Slow food’s opposite is, of course, fast food, where the focus is on expediency instead of quality, economy instead of value. It is harmful to us psychologically as much as it is physically. Just so fast clothing, wherein the Costco leggins that you picked up for 7.99 don’t advertise on the label that they were made by children in sweatshops in Bangladesh, out of cotton picked in El Salvador by workers who are paid pennies to be sprayed with chemical pesticides. I prefer homemade, handmade, and local-made. Slow living is living out social justice.

My “Covid” sweater

So is this Corona virus the apocalypse or what?

I say no. I say now, this crazy time, can be the perfect time. The perfect time for what, you might ask? To which I reply, the perfect time for anything you want. It could be the perfect time to fix your grill. Or the perfect time to start walking outdoors again. The perfect time to learn to cook. The perfect time to think about planning for the future, or to try some new software, or to learn to knit, or plant a garden. Read to your children. Write a letter to an old friend. We have endless opportunities in this moment in time to do community in a small way. It is the perfect time to slow down, finally, and really experience your life. How many times have you said to someone “I’d love to do it, but I’m just too busy”. Guess what? You are no longer busy! You have some time. Some perfect time.

In this perfect time, I’m mending jeans with fabric from https://www.saraparkertextiles.com/

What will you do with your perfect time? If you find yourself working from home, have been laid off, or simply have extra time due to this unexpected pandemic, write a comment below and let me know what you are doing to make this time the perfect time. Be safe my friends.

Panic, Peas and Pistou

Hi Friends

Welcome to springtime in the New England! It is 70 degrees today on March 8th in Northwest Connecticut, and in order to mitigate my rising alarm at the wicked respiratory cold they call Covid-19 racing across the globe, I’ve decided to take a break from the news. It’s time to pull on my gloves (the dirt protection kind, not the medical grade germ protection kind) and venture into the garden. Since cold season clearly isn’t over, and the best thing for a bad cold is a bowl of hot soup, I have my favorite spring soup in mind.

Pistou is a Provencal pesto of sorts, made with basil, garlic and oil. It is used primarily in a northern Italian dish called Soupe au Pistou. When I think Pistou, I don’t think of basil as much as I think of fresh peas, which is one of the necessary ingredients for this light, bright, healthy Mediterranean soup made with pasta, beans and spring vegetables. For Pistou later, I need to plan now. Click on the link under the photo for one of my favorite French versions from The French Barn.

St. Patrick’s day has always been my rule of thumb for the time to plant peas. In this region it is generally the time when the soil can first be worked, and in the past I’d wait for a sunny day soon afterwards. But the times they are a changin’, as they say. Climate change has done away with the regular patterns, and we have to adapt. For my purposes today, the sooner the ground is thawed, the better.

Different pea types to plant

When I chose my peas from Baker Creek Heirloom Seed Company in January, I was, as always, enchanted by the color glossy pictures and delicious descriptions of the vegetables. As always, I couldn’t decide on which varietals to choose, so I chose several. I may be sad when the weather warms and there is no room left in my garden for the tomatoes and eggplant!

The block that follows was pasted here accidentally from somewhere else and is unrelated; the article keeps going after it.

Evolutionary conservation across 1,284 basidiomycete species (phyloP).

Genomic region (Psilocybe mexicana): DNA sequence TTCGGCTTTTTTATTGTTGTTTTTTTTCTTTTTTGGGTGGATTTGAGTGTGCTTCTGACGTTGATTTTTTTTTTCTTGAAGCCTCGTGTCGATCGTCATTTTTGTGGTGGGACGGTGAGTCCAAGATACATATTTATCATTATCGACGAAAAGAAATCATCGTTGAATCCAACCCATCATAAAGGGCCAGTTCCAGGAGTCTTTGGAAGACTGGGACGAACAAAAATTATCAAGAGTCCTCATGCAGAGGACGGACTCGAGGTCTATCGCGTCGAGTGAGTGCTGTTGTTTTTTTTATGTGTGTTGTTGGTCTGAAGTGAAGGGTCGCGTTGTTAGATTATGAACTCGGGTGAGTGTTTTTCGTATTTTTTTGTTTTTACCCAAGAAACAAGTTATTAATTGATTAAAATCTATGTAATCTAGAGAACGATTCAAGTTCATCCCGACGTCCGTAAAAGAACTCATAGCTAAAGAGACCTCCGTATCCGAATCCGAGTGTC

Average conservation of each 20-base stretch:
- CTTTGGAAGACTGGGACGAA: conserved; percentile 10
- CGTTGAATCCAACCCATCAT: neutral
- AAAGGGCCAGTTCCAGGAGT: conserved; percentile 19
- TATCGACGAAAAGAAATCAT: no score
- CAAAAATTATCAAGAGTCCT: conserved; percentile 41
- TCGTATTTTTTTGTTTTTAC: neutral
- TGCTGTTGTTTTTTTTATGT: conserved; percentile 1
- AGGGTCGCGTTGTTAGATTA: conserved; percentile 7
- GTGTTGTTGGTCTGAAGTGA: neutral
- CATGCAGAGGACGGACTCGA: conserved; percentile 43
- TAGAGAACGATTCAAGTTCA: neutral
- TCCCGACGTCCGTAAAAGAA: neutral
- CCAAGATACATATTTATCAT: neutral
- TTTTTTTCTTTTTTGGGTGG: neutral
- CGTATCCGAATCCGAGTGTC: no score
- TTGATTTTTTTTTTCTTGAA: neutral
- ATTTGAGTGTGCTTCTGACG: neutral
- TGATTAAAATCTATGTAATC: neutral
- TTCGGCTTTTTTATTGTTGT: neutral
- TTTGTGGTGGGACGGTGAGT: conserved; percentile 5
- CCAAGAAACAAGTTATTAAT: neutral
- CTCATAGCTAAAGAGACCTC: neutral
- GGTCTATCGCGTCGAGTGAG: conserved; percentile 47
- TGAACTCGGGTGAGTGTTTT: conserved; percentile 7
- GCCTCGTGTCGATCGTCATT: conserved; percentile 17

Peas are very easy to plant. They love cool weather, they can handle a light frost, and they don’t mind soils in the 30’s. This makes them the perfect spring vegetable for our inclement Northeast weather. Once your soil is loose and has been amended with compost, simply poke them in the ground with your finger to a depth of about 1 inch. Space them 3″ apart in rows at least 24″ apart.

A type of netting for pea trellis

Most peas grow in vines, and need something to cling to as they grow. A trellis of some sort, either a net attached to stakes, such as I use, or a mesh fence or a woven panel will help them grow tall and make harvesting easy. It should be at least 5 feet tall, or higher, depending on the variety. Some peas can grow 10 feet tall! New this year for me is a bush type varietal called Kelvedon Wonder. Topping out at 18″, it needs no staking, and therefore even less work than usual.

Bush type peas varietal

A word of warning: New pea shoots and leaves are a favorite of some songbirds, and if found, they will peck at the leaves until there isn’t much green left for the new plant to photosynthesize. If you find your tiny new leaves are getting eaten, it’s wise to cover them with row cover for protection until they are strong enough to withstand a bit of abuse. A cover is also in order if a heavy snow is expected.

Deliciousness!

When I think of those first fat pods of sugar snaps dripping off the vines, and then lightly sauteed snow peas in butter, and finally thumb-sized shelling peas bursting with flavor to store for the winter, I’m ready to get them started. It’s easy to sit inside and panic, to worry and watch the numbers and listen to the talking heads squawk fear and discord, anger and accusations. Panic is antithetical to the gardener. If a gardener falls into the mindset that the world is ending and all is lost, he/she/they will no longer garden; hence they cease to be a gardener. Without a future, there is no point in a garden. The act of gardening is an act of hope. In fact, gardening is the natural response to fear and panic. It provides stability, a plan, future security and a firm foundation in a hope for better things. Let’s focus on what is important. Try to stay home. Try to stay healthy. Eat soup. Plant peas. Sow hope. Go put some seeds in the ground and see if you don’t feel better about your world. I dare you.